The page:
In my last post, I began my report from CNU 22, the 22nd annual meeting of the Congress for the New Urbanism. Today, I’ll offer some moments from the conference. Not detailed analysis, but just moments. Snippets of conversation or observations that give a flavor to what it’s like to hang out for five days with urbanists, looking at the world through urbanist-tinted glasses.
Buffalo versus Dallas: CNU 23 will be held in Dallas, a choice that many CNU members found odd because of the pervasive suburban slant of Texas. The destination will be in sharp contrast to Buffalo with its proud history of urban glory and its current efforts to recapture some of that glory.
But CNU folks understood than much of the world would find Dallas the more desirable destination. I rode in from the airport with a CNU member from Dallas who expressed it best, “Only to urbanists would Buffalo be better than Dallas.”
Buffalo Streetscape: Downtown Buffalo is filled with great buildings. The photo is of the Buffalo City Hall, an art deco masterpiece that is on the National Register of Historic Places. And it’s surrounded by buildings that are equally striking. They bespeak of a time when Buffalo was among the leading cities in the country.
But the sidewalks of Buffalo are oddly quiet. The occasional pedestrians appear lonely among the tall buildings. And they can jaywalk with ease because of the paucity of cars. A fellow CNU attendee expressed it well. “It’s as if we’ve come upon the abandoned city of a great civilization. But we aren’t the first to arrive. Others arrived before us and are now slowly beginning to repopulate the buildings.”
Buffalo Weather: Buffalo is well-known for its weather, particularly the “lake effect” snowfalls of wintertime. On the opening evening, I chatted with a member of the local host committee and asked about the snow. He acknowledged that it gets deep, but also noted that Buffalo knows how to deal with snow, so the city still functions well on most days.
Besides, he noted, “No one stays home when it snows heavily. Those are the nights when you have to be at the pub with your friends, watching the snow pile up.” That seemed a fine measure of civic life.
Buffalo Skyway: The outgoing CNU president and CEO, former Milwaukee mayor John Norquist, has been using his political capital to advocate for the removal of urban freeways where surface boulevards can provide the same traffic function. Norquist argues that conversion to boulevards would eliminate community dividers, improving civic life and bumping property values.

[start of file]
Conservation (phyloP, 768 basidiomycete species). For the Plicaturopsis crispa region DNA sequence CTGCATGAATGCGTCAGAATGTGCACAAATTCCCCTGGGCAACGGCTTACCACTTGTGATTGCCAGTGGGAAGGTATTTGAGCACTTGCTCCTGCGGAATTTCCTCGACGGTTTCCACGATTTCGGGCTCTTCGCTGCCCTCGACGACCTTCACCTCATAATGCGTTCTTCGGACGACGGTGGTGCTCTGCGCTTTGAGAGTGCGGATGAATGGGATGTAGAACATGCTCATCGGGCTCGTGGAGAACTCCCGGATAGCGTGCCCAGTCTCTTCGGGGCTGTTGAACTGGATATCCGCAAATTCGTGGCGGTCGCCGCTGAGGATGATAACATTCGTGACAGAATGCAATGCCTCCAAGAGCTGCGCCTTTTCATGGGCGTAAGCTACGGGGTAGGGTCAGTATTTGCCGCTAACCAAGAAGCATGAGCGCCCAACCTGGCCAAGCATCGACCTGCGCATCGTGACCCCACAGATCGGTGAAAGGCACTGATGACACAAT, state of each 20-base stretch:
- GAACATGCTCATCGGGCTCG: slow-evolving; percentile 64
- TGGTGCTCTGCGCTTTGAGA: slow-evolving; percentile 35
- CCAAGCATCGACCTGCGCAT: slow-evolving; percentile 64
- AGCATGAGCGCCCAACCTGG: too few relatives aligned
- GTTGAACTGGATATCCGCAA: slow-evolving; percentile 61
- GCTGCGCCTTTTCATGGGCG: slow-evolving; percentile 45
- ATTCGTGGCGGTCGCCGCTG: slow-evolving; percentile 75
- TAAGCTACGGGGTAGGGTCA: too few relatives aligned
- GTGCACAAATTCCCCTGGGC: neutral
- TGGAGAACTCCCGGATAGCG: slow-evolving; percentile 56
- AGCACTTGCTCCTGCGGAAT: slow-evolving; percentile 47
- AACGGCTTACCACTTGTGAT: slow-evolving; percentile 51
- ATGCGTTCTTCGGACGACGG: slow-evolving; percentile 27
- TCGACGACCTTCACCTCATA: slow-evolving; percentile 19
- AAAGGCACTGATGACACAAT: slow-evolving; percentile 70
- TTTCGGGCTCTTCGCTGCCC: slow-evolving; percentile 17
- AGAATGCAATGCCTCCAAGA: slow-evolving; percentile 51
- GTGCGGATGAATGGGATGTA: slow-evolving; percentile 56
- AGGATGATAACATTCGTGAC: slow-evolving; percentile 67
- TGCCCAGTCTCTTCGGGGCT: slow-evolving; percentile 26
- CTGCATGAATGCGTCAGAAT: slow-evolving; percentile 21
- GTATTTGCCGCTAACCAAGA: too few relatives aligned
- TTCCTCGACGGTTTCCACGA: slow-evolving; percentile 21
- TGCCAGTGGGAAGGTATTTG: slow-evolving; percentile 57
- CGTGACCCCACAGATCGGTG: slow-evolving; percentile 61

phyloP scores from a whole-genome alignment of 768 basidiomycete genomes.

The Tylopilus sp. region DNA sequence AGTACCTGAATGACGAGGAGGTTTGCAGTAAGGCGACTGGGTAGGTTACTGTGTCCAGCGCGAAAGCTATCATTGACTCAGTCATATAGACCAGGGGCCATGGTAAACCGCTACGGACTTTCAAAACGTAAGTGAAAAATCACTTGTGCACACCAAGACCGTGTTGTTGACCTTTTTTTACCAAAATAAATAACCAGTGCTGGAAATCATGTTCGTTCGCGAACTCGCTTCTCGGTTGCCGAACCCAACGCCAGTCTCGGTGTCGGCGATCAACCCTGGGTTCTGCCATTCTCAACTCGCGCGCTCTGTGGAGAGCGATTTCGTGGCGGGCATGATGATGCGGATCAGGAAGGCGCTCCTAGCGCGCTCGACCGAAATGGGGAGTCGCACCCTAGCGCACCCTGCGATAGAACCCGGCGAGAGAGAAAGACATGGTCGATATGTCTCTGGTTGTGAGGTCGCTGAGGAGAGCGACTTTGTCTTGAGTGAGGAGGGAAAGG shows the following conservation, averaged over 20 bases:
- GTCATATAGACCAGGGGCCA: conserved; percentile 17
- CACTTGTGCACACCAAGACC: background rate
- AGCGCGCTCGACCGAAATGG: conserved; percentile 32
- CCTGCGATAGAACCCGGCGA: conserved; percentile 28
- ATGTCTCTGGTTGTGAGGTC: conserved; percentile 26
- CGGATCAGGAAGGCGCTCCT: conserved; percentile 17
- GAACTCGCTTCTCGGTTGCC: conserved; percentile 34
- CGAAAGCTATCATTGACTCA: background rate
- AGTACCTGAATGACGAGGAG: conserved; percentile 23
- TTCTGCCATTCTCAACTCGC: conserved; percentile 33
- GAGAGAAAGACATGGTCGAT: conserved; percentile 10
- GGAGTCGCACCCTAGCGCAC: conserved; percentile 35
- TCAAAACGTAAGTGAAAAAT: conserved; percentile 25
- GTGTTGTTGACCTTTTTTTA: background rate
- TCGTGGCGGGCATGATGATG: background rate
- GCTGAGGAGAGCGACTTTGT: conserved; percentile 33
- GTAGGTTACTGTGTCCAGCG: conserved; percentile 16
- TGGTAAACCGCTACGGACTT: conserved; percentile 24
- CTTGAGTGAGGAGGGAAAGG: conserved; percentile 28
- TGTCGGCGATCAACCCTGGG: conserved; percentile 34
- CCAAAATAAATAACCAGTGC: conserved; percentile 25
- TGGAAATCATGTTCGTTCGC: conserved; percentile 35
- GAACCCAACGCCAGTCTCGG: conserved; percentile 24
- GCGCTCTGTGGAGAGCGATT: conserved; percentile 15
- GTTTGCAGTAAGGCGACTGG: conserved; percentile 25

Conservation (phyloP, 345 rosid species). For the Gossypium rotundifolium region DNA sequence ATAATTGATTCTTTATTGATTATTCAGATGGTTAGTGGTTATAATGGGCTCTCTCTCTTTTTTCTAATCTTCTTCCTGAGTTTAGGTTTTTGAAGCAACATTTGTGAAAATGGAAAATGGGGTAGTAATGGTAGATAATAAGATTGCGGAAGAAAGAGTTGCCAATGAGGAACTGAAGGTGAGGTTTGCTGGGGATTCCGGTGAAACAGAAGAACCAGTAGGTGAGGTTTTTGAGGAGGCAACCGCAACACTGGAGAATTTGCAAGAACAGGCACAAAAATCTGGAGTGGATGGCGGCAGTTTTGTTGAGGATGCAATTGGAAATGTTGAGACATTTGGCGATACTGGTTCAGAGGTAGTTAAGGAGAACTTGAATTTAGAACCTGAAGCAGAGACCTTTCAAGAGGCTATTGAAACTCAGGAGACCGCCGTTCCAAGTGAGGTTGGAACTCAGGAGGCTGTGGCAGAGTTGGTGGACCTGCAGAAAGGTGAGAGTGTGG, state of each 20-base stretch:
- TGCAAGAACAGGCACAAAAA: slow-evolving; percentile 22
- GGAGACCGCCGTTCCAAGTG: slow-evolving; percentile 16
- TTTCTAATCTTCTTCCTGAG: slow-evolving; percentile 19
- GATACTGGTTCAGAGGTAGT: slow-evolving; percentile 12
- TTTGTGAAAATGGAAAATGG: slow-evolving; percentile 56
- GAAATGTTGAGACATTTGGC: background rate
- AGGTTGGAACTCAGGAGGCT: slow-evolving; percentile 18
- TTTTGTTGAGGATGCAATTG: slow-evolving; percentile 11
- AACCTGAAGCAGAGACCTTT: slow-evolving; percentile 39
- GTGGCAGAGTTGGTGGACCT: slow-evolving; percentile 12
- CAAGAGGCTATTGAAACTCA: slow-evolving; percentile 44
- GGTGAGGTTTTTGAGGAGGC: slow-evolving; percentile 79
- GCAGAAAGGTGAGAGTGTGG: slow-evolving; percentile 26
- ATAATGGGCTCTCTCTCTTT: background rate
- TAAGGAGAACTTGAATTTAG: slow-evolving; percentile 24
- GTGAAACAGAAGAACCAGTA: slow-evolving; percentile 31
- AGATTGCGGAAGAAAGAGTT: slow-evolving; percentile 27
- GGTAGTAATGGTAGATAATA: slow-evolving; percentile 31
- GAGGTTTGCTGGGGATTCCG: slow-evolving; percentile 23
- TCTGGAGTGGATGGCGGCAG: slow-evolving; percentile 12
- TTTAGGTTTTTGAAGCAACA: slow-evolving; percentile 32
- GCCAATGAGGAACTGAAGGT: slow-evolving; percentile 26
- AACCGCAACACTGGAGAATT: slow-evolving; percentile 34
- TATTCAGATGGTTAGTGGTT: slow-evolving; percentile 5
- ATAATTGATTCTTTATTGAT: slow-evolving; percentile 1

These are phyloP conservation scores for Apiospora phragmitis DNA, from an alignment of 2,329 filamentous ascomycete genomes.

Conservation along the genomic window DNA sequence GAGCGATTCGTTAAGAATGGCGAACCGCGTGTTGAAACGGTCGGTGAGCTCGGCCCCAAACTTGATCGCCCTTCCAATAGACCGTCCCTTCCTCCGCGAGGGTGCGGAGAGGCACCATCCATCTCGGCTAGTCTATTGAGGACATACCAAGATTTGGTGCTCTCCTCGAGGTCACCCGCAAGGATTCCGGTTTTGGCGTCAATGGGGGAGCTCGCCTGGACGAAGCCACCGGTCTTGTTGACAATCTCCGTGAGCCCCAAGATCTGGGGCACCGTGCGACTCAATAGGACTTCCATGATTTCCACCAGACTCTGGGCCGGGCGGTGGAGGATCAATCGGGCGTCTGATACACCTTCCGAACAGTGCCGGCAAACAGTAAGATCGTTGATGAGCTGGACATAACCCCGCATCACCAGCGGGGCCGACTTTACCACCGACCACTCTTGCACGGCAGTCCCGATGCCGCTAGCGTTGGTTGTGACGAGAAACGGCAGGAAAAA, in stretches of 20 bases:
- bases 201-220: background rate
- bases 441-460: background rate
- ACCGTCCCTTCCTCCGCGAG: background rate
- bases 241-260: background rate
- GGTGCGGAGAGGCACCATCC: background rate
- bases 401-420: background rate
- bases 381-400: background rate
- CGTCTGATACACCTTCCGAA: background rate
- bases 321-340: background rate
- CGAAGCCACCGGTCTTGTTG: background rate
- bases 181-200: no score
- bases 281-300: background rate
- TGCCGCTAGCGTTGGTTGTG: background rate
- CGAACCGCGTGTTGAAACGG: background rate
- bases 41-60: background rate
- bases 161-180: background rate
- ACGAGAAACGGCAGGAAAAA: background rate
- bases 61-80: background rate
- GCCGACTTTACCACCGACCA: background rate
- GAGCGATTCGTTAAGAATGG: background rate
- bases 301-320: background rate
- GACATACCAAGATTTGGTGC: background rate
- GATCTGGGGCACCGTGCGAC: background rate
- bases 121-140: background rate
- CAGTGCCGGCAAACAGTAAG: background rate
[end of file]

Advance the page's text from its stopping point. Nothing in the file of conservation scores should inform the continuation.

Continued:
In the Bay Area, removal of the Embarcadero Freeway and replacement of the Central Freeway with Octavia Avenue are examples of the kind of urban transformations that Norquist is seeking.
(In the North Bay, I’d suggest that Highway 12 east from Santa Rosa toward Bennett Valley is another freeway segment where the community would be better served by a boulevard. And also perhaps Highway 29 through Napa.)
Given that background, it was interesting that the opening night function was held at First Niagara Center, immediately adjoining the Buffalo Skyway. The Skyway is among the prime targets of urbanists who argue that the flyover of the Erie Canal accomplishes little except sapping the life of the land beneath it.
I walked to First Niagara Center with a group of conference attendees. As we approached the building, I noted a sign on the surface street beneath the Skyway, “Watch for Falling Debris”. Looking up, the Skyway was the only possible source of debris. Yup, I can imagine that constantly looking for hubcaps falling from the freeway fifty feet above is a damper on urban street life. We hurried inside.
More moments will follow in the next post.
Blog readership jumped with my last post. A really big jump. And darned if I know why. I checked several possibilities, but none proved out. Perhaps it was only because I included “CNU 22” in the title. To be safe, I again included CNU 22 in this title. And will continue to do so for the next few posts.
But regardless of why the new readers arrived, you’re welcome. I hope you stay around. I’ve been described as an urban generalist, touching at various times on land-use, density, traffic, transit, municipal finances, climate change, travel, and any other aspect of urbanism that catches my attention. And I often try, with varying levels of success, to apply the information to my home territory, the counties that are arrayed around the north end of San Francisco Bay.
If you have any questions or comments, let me know.
Early in the history of this blog, I noted when readership passed 1,000, 5,000, and then 10,000 pageviews. Those milestones seemed to add validity to my early efforts, but I eventually decided that I needn’t note every landmark.
However, I passed 100,000 early this week and couldn’t let that milestone pass unnoted. (I probably would have passed 100,000 even without the readership jump, but the new folks assured that I moved past the threshold with good velocity.)
Thanks to all the readers who have been part of the 100,000. Thanks for coming back three times a week and for becoming part of the conversation.
The first couple of downtown/ballpark outings are nearly upon us. Dates and places are below. If you wish to join the outings, let me know. We can coordinate on meeting places, etc.
San Rafael: Friday, June 13 – Pittsburg Mettle at San Rafael Pacifics, first pitch 7:05pm
Alameda: Sunday, June 15 – Sacramento Spikes at Neptune Beach Pearl, first pitch 3:00pm
As always, your questions or comments will be appreciated. Please comment below or email me. And thanks for reading. - Dave Alden (firstname.lastname@example.org)